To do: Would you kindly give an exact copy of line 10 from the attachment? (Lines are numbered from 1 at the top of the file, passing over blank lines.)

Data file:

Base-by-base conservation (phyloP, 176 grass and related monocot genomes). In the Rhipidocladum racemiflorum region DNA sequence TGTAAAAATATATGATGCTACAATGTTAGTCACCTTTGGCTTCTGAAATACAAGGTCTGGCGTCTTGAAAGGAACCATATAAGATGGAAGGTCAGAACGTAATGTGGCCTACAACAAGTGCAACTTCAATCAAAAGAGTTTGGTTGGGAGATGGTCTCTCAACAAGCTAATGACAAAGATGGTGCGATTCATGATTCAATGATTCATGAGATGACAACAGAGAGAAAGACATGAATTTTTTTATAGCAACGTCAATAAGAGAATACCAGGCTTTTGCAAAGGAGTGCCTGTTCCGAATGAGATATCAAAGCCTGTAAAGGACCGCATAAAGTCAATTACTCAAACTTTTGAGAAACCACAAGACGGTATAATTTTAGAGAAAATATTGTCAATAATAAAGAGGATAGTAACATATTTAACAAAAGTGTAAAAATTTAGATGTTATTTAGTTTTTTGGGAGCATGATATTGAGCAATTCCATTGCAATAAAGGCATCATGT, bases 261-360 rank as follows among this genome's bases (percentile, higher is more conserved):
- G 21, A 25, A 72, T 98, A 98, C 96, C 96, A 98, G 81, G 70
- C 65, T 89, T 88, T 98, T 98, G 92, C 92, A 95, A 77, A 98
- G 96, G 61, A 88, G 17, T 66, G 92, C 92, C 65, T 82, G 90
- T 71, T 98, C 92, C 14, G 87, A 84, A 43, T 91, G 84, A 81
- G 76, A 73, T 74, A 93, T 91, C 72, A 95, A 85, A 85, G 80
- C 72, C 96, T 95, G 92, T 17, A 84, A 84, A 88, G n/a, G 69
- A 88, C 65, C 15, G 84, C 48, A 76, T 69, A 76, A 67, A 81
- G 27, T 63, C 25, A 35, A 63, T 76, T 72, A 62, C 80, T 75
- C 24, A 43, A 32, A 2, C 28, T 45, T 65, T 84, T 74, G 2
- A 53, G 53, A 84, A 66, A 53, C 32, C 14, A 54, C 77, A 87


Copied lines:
- C 24, A 43, A 32, A 2, C 28, T 45, T 65, T 84, T 74, G 2